I am taking the blog on the road for a few days so look for special updates beginning tomorrow night.
Thursday, May 19, 2011
Wednesday, May 18, 2011
While we have been talking about all the rain here in the east, northern Alberta has been tinder dry. A terrible brush fire swept into Slave Lake last weekend. The fires were driven by warm weather and 60km/h winds. The region of Slave Lake has had less than 20mm of precipitation since April 1 and only around 80mm all year. Help has been pouring in from all over the country including here from Quebec. We have sent several helicopters and personnel to help battle the fires. Alberta has announced a financial aid package to help the more than 7000 people forced to evacuate. If you can help please click on the Red Cross logo on the right hand side of the blog.
Tuesday, May 17, 2011
It was as miserable, windy and cold a Monday in May as you can have yesterday. The temperature did not move much from an overnight low of 6C to a daytime high of 7C here in Montreal. Winds were steady all day in the 40 to 50km/h range making it feel raw and cold. Oh and the rain, nearly 75mm has fallen across southern Quebec since Saturday with about 57mm in Montreal. The rain has increased flows on rivers and streams across the border regions with New York and Vermont. The Richelieu River is expected to rise between 15-25cm over the next day or so in response to runoff. More flooding is forecast for the rest of this week. The same holds true south of the border along the shores of Lake Champlain.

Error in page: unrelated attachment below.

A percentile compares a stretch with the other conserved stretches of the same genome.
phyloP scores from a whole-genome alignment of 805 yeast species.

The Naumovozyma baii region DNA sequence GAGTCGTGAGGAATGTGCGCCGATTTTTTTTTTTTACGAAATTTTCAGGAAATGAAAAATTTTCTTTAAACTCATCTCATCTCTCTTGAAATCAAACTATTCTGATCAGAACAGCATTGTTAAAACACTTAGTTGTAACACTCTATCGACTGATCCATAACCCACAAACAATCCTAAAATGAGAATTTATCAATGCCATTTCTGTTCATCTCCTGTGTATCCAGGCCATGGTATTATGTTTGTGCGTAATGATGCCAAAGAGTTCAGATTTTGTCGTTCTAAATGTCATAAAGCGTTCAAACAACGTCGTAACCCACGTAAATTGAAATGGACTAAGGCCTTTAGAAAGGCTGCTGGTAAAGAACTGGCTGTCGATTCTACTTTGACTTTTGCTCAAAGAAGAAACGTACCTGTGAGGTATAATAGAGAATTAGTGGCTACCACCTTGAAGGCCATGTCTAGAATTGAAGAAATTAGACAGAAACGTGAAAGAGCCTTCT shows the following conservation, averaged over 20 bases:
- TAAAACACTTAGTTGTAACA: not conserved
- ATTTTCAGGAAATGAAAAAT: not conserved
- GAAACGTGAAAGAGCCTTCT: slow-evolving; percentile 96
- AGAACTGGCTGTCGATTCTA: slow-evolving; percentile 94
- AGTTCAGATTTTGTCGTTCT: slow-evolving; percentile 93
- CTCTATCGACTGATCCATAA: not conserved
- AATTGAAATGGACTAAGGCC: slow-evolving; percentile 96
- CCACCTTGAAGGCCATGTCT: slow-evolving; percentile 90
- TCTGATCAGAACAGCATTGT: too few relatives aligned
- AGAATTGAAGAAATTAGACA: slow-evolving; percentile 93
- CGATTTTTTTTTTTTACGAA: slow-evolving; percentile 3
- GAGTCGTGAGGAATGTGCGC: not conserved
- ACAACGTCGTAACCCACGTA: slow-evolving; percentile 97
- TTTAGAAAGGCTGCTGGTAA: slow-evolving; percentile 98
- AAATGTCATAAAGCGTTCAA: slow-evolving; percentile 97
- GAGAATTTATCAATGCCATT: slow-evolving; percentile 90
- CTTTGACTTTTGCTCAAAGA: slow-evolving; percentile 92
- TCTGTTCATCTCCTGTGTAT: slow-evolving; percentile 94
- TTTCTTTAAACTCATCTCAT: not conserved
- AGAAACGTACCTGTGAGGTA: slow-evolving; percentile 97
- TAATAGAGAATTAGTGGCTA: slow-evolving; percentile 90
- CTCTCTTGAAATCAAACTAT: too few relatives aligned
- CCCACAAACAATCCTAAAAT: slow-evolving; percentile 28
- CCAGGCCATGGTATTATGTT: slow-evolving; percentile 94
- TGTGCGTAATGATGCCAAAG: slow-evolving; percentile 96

The cause of this weather is slow moving low pressure trapped in all levels of the atmosphere moving along the east coast. The moisture continues to feed into the region with more wind, drizzle and cold weather expected today. Some relief is in site by the upcoming Victoria Day long weekend with sunshine and warmer weather by Saturday with just the risk of an isolated shower.
Sunday, May 15, 2011
Saturday, May 14, 2011
Temperatures were very warm yesterday under hazy sunshine, reaching 25C in Montreal, one of the warmest days this year. Today is a very different story as we are currently only 11C. Temperatures will stay chilly into the middle of next week. As strong northeast winds develop Monday, from 30-50km/h, we may even drop into the single digits for highs, perhaps 5 to 8C a full 10-15 degrees below normal. It will only clear out and slowly warm up by next Friday.
Thursday, May 12, 2011
The good news is we can expect sunshine today and a part of Friday. Temperatures will warm to 20C across the region. The bad news is another heavy rain event is on the way. A very complex weather pattern will set up from this weekend well into next week. A "backdoor" cold front will move southeast from Atlantic Canada on Friday, pin wheeling around low pressure over the Atlantic. A round of showers and thunderstorms is possible late Friday into Saturday before a slight break in the weather. Beginning Sunday and lasting well into next week several areas of low pressure will pump large amounts of moisture into New England and southern Quebec from the Atlantic. Look for rain to develop Sunday and continue perhaps into next Wednesday. While it is too early to tell amounts, it is certain;y likely that we will see 25mm (1 inch) and perhaps as much as 75mm. This is not good news for the flood ravaged Richelieu Valley and Lake Champlain basin. Interests on both sides of the border should closely monitor the forecast.